Central and peripheral information source use among rural and remote Registered Nurses
Article first published online: 8 OCT 2008
Journal of Advanced Nursing
Volume 55, Issue 1, pages 100–114, July 2006
How to Cite
Kosteniuk, J. G., D'Arcy, C., Stewart, N. and Smith, B. (2006), Central and peripheral information source use among rural and remote Registered Nurses. Journal of Advanced Nursing, 55: 100–114. doi: 10.1111/j.1365-2648.2006.03879.x
- Issue published online: 8 OCT 2008
- Article first published online: 8 OCT 2008
- Accepted for publication 29 November 2005
- empirical research report;
- evidence-based practice;
- research utilization;
- rural nursing
Aims. This paper reports a study examining the use of central (colleagues, inservice and newsletters) and peripheral information sources (Internet, library, journal subscriptions and continuing education) among a large sample of rural and remote nurses and explores the factors associated with the use of particular peripheral information sources.
Background. There have been few studies of the specific sources of information accessed by Registered Nurses, particularly rural or remote nurses, and the characteristics of nurses and their organizations that are associated with the use of particular information sources.
Methods. A questionnaire survey was conducted with 3933 Registered Nurses from all regions of rural and remote Canada between October 2001 and July 2002. We used frequencies and cross-tabulations to describe rates of information use, and forward selection logistic regression with likelihood ratio selection to build the best-fitting model of the variables that affected the odds of using each peripheral information source.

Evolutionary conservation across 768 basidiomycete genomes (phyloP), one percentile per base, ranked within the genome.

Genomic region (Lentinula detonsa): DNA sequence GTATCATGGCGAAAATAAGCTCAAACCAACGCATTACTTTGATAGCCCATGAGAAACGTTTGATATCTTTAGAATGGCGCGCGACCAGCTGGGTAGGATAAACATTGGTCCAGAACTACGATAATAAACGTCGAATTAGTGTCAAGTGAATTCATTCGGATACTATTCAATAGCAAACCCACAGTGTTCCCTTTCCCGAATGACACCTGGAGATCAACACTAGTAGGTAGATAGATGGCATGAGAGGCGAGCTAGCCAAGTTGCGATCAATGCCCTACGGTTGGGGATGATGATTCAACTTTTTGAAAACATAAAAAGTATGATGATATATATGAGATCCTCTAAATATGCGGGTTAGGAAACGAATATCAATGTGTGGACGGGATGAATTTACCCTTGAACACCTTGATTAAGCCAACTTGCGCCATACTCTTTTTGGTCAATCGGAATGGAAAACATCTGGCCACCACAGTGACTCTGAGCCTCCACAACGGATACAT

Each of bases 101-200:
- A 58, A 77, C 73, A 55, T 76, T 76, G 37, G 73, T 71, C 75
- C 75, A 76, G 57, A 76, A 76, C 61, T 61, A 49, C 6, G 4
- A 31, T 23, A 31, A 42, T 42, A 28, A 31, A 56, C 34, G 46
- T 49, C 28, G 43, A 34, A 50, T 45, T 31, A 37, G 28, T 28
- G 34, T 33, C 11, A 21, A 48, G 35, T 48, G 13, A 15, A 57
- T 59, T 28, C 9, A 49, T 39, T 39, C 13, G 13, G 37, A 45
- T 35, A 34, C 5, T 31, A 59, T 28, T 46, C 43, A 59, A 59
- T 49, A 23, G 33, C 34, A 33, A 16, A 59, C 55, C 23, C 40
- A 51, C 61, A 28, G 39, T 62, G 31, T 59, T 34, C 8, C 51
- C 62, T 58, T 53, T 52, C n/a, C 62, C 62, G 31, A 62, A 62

Results. Nursing colleagues ranked as the information source most frequently used, and the Internet and library ranked lowest. On average, nurses used a statistically significantly greater number of central than peripheral sources. Peripheral information source use was higher among nurses who had access to current information, opportunities to share their knowledge with others, higher education levels, were in positions of authority and worked with healthcare students. The associations between age and geographical location varied according to the peripheral information source under consideration.
Conclusions. The vast majority of rural and remote nurses used at least one peripheral information source to inform their practice. Increasing the number of research sources used by these nurses requires attention to issues of information access in these areas, as well as issues of staff recruitment and retention of staff in under-serviced rural and remote regions.